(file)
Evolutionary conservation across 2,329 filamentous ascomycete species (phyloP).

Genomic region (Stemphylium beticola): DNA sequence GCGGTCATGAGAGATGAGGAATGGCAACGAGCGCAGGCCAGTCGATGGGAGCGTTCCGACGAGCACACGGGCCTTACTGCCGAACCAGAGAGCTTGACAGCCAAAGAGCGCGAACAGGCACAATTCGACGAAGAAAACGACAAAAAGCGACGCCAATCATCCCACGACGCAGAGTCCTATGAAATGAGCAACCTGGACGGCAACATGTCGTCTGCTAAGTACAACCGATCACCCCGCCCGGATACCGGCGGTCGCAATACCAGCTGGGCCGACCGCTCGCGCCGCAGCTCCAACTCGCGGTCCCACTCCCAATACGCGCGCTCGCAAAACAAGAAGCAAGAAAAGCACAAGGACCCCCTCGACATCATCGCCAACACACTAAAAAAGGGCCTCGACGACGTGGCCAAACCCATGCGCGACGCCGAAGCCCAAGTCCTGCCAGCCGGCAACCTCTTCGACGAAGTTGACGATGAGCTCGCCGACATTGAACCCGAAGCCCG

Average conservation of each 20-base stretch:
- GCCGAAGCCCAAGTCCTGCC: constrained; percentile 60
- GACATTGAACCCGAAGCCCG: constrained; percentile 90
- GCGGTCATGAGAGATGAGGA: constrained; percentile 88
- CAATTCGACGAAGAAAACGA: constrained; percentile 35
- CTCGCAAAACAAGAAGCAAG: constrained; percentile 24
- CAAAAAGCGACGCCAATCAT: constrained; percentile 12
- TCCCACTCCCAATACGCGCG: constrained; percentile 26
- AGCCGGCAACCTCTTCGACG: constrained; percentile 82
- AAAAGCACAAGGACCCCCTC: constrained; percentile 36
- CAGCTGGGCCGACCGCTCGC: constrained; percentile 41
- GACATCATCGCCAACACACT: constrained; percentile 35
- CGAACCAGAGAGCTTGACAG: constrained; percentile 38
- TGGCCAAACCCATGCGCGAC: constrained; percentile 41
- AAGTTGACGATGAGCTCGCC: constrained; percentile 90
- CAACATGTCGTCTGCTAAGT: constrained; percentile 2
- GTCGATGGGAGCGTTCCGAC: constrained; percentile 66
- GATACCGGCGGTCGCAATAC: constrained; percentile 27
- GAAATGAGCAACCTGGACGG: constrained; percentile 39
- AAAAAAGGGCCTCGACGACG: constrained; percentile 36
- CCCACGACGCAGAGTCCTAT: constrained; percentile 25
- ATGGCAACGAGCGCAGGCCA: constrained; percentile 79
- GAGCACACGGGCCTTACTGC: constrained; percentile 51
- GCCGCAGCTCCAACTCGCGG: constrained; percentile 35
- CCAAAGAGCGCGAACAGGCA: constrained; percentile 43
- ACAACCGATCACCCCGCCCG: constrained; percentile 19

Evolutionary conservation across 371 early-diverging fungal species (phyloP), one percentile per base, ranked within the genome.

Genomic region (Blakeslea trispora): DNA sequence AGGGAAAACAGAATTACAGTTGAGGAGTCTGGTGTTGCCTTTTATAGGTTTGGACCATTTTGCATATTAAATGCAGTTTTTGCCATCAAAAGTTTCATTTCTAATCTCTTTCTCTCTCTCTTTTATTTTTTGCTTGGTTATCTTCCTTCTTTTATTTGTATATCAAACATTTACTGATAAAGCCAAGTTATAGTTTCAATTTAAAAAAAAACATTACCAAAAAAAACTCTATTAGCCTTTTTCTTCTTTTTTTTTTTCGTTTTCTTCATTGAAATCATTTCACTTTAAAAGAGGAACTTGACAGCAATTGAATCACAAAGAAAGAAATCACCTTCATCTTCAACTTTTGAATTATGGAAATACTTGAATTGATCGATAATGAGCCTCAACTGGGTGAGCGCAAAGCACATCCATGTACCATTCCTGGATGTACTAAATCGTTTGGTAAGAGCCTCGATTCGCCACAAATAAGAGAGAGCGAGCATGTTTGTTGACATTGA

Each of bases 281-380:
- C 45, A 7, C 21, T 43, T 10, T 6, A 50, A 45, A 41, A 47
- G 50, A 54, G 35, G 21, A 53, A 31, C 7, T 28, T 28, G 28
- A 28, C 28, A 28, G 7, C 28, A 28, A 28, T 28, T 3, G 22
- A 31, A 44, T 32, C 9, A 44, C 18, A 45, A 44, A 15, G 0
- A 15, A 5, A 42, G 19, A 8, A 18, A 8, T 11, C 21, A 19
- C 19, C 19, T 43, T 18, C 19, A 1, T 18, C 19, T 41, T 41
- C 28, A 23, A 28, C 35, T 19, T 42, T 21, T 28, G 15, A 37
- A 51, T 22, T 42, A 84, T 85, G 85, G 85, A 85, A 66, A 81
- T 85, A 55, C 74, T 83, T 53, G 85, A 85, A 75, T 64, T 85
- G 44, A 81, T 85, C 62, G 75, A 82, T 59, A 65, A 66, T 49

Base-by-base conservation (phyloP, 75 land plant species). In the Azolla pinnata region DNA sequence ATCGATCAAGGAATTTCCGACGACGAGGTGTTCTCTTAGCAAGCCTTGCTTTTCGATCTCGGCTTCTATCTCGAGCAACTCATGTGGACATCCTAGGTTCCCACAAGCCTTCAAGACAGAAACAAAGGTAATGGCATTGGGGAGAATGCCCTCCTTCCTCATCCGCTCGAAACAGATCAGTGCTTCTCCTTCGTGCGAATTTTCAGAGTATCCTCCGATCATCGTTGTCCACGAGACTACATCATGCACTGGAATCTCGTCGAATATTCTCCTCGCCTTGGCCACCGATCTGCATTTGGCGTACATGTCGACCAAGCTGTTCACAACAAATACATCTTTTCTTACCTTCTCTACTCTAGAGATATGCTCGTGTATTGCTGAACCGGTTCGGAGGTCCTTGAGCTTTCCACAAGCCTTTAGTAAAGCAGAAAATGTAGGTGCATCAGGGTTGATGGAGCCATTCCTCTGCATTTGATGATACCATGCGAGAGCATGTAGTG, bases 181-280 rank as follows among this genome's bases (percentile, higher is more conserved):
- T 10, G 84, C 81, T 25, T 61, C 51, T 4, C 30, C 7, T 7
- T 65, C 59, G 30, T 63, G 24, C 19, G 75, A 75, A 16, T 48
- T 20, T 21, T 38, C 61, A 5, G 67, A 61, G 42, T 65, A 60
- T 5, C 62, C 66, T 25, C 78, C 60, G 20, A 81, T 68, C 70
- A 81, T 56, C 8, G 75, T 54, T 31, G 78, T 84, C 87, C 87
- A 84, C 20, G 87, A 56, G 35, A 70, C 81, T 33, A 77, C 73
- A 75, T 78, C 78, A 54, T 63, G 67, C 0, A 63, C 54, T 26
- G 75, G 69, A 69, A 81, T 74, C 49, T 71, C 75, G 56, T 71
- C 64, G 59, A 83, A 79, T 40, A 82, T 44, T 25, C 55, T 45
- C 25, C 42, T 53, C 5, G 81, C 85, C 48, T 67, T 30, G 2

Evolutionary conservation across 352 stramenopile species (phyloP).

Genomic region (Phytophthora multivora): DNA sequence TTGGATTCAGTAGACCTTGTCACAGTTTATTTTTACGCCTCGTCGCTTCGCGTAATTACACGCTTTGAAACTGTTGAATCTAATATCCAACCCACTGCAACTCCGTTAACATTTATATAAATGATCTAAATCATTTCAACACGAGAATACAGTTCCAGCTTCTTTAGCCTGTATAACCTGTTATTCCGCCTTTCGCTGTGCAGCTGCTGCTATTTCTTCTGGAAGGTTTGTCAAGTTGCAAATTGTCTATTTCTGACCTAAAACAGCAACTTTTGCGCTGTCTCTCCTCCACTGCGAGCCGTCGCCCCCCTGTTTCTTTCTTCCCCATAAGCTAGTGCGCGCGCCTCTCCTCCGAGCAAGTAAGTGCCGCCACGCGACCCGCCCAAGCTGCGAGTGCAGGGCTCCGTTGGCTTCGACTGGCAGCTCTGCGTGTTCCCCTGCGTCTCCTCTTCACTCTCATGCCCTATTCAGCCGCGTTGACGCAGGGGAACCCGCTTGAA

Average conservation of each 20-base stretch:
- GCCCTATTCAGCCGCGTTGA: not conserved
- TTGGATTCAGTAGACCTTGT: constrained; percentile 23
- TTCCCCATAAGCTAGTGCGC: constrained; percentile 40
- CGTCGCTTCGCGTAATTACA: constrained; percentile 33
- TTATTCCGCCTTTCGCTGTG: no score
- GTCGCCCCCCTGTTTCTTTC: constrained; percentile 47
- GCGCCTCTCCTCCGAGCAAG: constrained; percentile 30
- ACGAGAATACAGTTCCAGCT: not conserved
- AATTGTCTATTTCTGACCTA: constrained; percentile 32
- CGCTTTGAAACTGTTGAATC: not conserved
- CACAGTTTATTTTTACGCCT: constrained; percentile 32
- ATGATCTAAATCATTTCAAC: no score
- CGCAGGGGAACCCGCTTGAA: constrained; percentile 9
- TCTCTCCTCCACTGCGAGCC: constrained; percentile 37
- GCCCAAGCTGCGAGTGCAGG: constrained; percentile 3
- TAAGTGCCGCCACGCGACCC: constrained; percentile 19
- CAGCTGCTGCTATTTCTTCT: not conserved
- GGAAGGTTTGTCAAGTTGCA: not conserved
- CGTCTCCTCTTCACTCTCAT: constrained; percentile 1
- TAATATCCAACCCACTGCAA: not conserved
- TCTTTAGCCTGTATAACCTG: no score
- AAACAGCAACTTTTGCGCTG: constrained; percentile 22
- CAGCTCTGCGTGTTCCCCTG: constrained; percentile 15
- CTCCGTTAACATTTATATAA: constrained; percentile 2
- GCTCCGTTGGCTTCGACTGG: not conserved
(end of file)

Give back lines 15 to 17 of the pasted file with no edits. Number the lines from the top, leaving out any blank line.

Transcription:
- CGAACCAGAGAGCTTGACAG: constrained; percentile 38
- TGGCCAAACCCATGCGCGAC: constrained; percentile 41
- AAGTTGACGATGAGCTCGCC: constrained; percentile 90